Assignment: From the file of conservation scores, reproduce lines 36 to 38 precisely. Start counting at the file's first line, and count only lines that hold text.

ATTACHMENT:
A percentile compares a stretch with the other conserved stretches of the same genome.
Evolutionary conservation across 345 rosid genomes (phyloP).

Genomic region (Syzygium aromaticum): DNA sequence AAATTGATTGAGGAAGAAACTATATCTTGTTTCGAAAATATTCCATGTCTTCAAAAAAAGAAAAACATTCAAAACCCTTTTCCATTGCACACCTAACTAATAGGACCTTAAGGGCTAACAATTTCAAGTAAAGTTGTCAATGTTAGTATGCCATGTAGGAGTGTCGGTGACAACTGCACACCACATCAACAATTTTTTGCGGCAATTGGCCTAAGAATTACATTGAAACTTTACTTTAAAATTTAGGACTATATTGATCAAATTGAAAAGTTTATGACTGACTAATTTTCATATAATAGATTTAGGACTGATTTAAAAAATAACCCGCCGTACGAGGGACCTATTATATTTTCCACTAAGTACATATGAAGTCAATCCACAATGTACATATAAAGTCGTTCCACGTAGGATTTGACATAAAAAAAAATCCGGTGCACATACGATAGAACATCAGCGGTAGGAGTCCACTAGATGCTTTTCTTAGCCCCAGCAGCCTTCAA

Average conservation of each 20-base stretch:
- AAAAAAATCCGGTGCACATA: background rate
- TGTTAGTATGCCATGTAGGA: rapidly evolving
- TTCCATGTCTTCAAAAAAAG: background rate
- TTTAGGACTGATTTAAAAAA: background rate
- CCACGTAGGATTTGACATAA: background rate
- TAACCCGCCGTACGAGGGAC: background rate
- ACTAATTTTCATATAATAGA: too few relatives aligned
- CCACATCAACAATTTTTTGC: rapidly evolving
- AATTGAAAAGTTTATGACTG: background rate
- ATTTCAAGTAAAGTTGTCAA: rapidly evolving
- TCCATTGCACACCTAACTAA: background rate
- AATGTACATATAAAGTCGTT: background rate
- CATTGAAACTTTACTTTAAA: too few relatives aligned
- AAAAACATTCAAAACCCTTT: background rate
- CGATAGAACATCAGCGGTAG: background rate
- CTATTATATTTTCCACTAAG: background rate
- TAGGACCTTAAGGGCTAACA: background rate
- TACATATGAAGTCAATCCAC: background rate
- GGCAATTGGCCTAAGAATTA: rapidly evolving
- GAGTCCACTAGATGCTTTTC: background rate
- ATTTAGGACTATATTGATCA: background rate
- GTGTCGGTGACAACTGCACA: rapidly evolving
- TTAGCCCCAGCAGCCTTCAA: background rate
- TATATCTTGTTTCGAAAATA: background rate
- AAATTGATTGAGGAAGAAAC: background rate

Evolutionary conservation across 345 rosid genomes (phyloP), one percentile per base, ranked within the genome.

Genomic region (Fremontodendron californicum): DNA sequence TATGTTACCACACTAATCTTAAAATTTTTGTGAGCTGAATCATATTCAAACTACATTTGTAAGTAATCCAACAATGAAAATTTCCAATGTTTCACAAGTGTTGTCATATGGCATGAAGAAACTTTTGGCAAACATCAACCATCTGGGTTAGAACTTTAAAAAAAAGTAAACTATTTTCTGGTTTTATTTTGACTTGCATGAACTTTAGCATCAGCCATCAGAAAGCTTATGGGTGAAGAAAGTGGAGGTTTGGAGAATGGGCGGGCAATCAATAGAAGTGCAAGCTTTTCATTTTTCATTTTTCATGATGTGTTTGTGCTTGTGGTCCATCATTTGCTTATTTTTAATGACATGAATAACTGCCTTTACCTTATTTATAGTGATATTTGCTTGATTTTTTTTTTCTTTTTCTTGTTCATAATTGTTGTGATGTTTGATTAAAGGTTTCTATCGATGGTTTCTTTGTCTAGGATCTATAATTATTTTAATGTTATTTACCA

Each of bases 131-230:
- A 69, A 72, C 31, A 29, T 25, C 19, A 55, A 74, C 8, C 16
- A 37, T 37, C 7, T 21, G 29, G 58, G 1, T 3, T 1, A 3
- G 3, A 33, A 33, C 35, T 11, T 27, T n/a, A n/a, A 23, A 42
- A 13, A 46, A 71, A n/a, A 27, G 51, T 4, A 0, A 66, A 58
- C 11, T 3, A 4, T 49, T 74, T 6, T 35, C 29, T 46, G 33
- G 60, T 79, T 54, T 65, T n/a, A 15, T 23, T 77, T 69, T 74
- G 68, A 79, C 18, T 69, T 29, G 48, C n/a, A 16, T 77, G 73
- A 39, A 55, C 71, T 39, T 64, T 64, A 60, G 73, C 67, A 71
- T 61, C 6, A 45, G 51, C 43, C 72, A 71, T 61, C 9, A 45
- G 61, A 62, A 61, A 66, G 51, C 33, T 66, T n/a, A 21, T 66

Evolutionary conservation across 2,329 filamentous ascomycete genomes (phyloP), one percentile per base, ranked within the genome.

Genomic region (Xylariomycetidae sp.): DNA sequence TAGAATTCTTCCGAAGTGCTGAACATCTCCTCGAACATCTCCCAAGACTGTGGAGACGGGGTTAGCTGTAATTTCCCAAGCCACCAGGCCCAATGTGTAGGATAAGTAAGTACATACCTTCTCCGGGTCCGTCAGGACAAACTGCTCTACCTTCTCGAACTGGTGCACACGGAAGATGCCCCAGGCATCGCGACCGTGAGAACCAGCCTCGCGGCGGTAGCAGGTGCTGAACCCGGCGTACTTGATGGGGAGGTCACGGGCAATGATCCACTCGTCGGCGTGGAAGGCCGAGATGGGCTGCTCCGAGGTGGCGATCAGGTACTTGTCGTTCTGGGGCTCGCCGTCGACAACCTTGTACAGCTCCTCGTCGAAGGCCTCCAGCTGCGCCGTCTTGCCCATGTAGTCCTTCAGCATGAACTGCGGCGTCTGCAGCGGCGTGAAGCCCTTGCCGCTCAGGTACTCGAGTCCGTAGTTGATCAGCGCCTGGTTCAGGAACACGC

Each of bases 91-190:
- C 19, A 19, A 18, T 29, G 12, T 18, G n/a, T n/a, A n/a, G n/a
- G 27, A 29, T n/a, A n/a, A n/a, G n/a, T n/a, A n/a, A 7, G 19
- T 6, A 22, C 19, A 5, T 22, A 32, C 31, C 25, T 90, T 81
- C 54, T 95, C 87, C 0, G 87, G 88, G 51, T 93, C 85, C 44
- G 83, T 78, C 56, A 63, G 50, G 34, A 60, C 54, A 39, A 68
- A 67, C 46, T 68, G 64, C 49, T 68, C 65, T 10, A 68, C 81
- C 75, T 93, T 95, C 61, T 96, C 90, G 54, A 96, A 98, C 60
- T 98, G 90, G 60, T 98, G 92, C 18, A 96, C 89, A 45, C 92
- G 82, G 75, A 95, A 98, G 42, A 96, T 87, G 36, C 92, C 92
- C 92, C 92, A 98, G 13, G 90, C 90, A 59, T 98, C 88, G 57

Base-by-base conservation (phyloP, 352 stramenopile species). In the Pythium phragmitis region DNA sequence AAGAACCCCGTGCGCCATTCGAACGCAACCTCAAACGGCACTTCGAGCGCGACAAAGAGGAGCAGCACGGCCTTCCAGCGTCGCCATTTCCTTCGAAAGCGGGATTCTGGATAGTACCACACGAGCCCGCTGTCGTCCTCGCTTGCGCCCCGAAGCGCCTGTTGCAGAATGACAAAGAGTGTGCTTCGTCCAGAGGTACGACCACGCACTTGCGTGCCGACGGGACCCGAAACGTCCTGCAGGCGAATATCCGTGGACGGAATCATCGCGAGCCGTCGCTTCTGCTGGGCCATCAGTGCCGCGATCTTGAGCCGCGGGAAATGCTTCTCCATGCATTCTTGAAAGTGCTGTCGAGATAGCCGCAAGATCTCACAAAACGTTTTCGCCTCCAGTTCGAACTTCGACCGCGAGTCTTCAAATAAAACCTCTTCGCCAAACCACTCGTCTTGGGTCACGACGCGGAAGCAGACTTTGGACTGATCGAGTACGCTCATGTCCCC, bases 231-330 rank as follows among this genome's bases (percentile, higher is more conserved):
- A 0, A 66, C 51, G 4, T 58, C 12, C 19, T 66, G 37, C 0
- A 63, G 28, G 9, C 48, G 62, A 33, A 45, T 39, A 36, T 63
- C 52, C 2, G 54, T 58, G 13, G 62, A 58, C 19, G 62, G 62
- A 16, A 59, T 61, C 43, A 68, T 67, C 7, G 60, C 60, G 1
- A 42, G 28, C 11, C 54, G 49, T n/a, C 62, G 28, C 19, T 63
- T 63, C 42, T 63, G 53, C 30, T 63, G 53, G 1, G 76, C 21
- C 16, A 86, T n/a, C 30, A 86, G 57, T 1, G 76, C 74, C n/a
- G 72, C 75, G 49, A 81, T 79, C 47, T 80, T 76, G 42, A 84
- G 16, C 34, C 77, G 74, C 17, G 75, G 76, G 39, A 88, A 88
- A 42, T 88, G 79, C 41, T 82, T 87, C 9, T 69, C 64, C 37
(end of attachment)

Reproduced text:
- A 13, A 46, A 71, A n/a, A 27, G 51, T 4, A 0, A 66, A 58
- C 11, T 3, A 4, T 49, T 74, T 6, T 35, C 29, T 46, G 33
- G 60, T 79, T 54, T 65, T n/a, A 15, T 23, T 77, T 69, T 74